New York has a 60-month "look back" period for Medicaid applicants seeking nursing home care. Officials will review the applicant's financial transactions for 60 months before the application date, checking whether any assets were sold or given away for less than fair market value.
The "look back" was created to discourage applicants from simply giving their possessions and cash to friends and family to qualify for Medicaid. If any transfers violate the fair market value rule, the applicant will endure a penalty period of Medicaid ineligibility.
Are There Any Exceptions to the Look-Back Period?
The 2019 Coronavirus pandemic has had a significant impact on Medicaid eligibility. The COVID Public Health Emergency has been extended several times, most recently in April 2022, prohibiting the government from discontinuing Medicaid or increasing the “spend-down” until August 1, 2022.
As a result, the 30-month look-back period that disqualifies many applicants from home care or minimum requirements for CDPAP services will not apply until October 1, 2022*(has not been implemented as of 9/27/2022). If applicants complete their Medicaid planning and submit their Home Care Medicaid Application before October 1, 2022*(has not been implemented as of 9/27/2022), they may not be subject to the standard 30-month look back or penalties for transfers to a Medicaid Asset Protection Trust. For this reason, anyone who needs these services now should speak with our Medicaid planning team as soon as possible.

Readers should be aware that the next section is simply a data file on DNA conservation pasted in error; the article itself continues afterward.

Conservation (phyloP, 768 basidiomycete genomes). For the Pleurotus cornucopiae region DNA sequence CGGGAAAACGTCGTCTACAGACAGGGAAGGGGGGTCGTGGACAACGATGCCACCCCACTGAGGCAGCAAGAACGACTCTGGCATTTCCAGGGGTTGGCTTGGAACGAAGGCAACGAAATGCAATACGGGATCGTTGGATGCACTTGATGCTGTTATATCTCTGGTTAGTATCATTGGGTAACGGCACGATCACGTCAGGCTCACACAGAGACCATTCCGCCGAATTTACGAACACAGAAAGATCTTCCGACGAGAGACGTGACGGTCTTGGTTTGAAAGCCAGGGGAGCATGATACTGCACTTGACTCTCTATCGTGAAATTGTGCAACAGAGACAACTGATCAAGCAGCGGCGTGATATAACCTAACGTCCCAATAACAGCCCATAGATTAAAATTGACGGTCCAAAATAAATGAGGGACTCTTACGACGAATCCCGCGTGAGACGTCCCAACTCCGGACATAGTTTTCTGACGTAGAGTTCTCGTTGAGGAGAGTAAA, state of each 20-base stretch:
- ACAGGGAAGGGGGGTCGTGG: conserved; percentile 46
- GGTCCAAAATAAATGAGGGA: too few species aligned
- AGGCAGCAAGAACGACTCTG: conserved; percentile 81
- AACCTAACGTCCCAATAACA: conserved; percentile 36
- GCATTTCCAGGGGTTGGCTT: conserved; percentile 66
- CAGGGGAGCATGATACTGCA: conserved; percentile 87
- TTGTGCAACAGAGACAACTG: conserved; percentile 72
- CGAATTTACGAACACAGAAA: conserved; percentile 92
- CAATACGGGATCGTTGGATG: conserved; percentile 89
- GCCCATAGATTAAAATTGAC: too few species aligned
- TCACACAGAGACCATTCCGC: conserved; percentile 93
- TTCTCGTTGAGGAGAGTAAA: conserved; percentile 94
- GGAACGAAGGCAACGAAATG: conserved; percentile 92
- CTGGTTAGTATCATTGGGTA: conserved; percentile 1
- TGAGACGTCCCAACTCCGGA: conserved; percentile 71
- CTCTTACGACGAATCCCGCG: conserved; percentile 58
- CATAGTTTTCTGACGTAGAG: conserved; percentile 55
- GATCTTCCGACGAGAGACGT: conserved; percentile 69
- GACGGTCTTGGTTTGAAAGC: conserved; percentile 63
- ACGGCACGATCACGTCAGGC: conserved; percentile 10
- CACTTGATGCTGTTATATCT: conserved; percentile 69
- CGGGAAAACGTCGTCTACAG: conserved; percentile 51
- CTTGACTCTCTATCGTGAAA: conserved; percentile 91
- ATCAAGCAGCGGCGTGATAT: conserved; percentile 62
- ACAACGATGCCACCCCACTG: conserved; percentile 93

What Are the Financial Requirements for Medicaid?
Medicaid applies both asset and income limits to all applicants. Income includes funds from all sources, such as pensions, rent from income properties, interest or dividends from investments, wages, and Social Security Income. The amount of allowable income changes each year, but it's always extremely low. For example, in 2022, the monthly income limit for an individual was $934, while a married couple with both spouses applying for Medicaid could have only $1,367 in net income per month.
Assets include any property within your control that could potentially be of value. The 2022 asset limit was $16,800 for a single Medicaid recipient and $24,600 for a couple. Essentially, the government is checking whether you could cover the costs of care out of your pocket—even if it meant selling most of what you own.
Medicaid may count all of the following as assets: